The legislation would end the Affordable Care Act’s expansion of Medicaid to poor adults and drastically cut federal funding for Medicaid overall, jeopardizing coverage for children, people with disabilities and elderly people in nursing homes. The bill also would allow states to permit health insurers to go back to turning away customers because of their health status and medical histories, or charging them higher rates.

The American Health Care Act is also a vehicle for almost $600 billion in tax cuts for wealthy people and health care corporations.

With the support of President Donald Trump, House Speaker Paul Ryan (R-Wis.) hurried this revised version of the legislation to the floor even though the Congressional Budget Office hasn’t completed its evaluation of how it would affect the number of Americans with health coverage, the cost of private insurance or the federal budget.

That makes it difficult to ascertain what the bill Republicans passed would actually do.

When the CBO and Joint Committee on Taxation analyzed the original version of the bill in March, they projected it would lead to: 24 million fewer people covered over 10 years; higher premiums for older customers; and lower premiums for young and healthy people, achieved mainly by pricing out the sick and old. The new version of the bill could lead to even more uninsured and even worse access for people with pre-existing conditions.

Here are the key provisions of the American Health Care Act and what they would do:

Millions more uninsured

The American Health Care Act would reverse the Affordable Care Act’s gains in health coverage by getting rid of the two things that made it possible: expanded Medicaid and generous tax credits for private insurance available to low-income people. Without a CBO report on the language the House passed, there’s no official accounting of how many fewer people would be covered. However, the new version includes the same coverage provisions that the scorekeepers of the old one predicted would cause 18 million people to lose coverage over this year and next year and millions more during the coming decade.

Medicaid cuts

The bill would slash federal spending on Medicaid by $880 billion, or about one-quarter, over a 10-year period. It also would wind down the Medicaid expansion that has provided coverage to millions in the District of Columbia and 31 states that took advantage of this part of the Affordable Care Act.

Moreover, the American Health Care Act would fundamentally transform Medicaid into an entitlement program available to anyone who qualifies ― mostly poor children, pregnant women, people with disabilities and senior citizens ― by capping federal spending.

Instead of the federal government and the states sharing the expenses for covering these individuals, states would receive a smaller lump sum of money each year based on how many Medicaid enrollees they have. Faced with this shortfall, states would be forced to reduce benefits, the number of people they cover, how much they pay medical providers or some combination of those things.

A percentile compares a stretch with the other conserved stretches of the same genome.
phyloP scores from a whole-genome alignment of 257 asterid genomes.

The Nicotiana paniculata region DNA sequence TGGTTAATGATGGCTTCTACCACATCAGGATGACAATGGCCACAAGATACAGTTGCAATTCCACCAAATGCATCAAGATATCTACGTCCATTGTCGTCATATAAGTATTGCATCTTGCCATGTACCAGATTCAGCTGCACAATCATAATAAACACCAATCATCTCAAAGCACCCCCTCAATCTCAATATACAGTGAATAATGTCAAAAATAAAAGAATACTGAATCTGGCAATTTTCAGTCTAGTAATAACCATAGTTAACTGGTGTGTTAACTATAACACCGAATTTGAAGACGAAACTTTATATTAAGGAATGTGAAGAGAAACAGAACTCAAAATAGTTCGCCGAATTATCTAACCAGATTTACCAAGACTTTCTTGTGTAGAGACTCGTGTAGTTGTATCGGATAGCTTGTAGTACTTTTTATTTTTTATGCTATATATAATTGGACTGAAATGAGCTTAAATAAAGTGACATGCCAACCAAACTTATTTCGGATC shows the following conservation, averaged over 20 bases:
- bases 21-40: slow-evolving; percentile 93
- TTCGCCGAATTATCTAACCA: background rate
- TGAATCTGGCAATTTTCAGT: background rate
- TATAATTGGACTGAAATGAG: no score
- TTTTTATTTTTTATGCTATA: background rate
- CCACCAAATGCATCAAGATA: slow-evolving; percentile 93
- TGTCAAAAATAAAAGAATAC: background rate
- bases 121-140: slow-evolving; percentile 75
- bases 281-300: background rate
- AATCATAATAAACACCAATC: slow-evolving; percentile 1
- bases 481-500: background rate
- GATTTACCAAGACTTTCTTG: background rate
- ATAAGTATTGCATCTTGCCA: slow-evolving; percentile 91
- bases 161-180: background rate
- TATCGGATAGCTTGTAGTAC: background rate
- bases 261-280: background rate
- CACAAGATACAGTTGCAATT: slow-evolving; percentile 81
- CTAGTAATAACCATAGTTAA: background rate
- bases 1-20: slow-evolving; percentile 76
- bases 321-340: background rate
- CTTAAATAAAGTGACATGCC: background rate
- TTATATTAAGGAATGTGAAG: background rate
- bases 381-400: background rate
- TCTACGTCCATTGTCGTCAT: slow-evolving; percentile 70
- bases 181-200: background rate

Less help paying for health insurance

The Affordable Care Act provides tax credits that people can use to reduce their monthly health insurance premiums if they earn up to four times the federal poverty level ― which is $98,400 for a family of four. These credits vary not only by income but by geography to reflect variations in health care costs in different regions. The law also offers cost-sharing reductions to the lowest-income enrollees that shrink out-of-pocket costs like deductibles and copayments.

The American Health Care Act would get rid of both of those things. In their place, it offers much smaller tax credits that are pegged only to age, and don’t vary by income or geography.

No more mandates

The American Health Care Act would eliminate the individual mandate that says most Americans must obtain health coverage or face tax penalties and the mandate that says large employers must offer health benefits to workers.

Weaker protections for pre-existing conditions

Under the Affordable Care Act, health insurance companies are prohibited from rejecting applicants based on their health or medical history, and must charge everyone the same premiums for their policies regardless of pre-existing conditions.

The original version of the American Health Care Act left that popular rule in place, but the version the House passed doesn’t. Instead, states would be permitted to waive that rule for health insurance companies, and allow insurers to turn away people with pre-existing conditions or to charge them higher rates than healthy people. Anyone who experiences a gap in coverage ― say, because of a lost job ― would face these obstacles in states that waive the guarantee of coverage for pre-existing conditions, while people who maintain continuous coverage wouldn’t.

Skimpier insurance policies

The American Health Care Act would permit states to disregard the Affordable Care Act’s “essential health benefits” standards that require insurers to cover basic services like physician visits, hospitalizations and prescription drugs. This would free health insurance companies to sell policies that cover very little.

Higher deductibles

Deductibles in the thousands of dollars are one of the biggest consumer complaints about Affordable Care Act plans, but the GOP bill encourages health insurance companies to sell plans with even bigger deductibles, according to the CBO. The legislation would enable insurers to offer plans that cover a smaller percentage of a typical person’s medical costs, leaving patients on the hook for more out-of-pocket costs.

Higher premiums for older people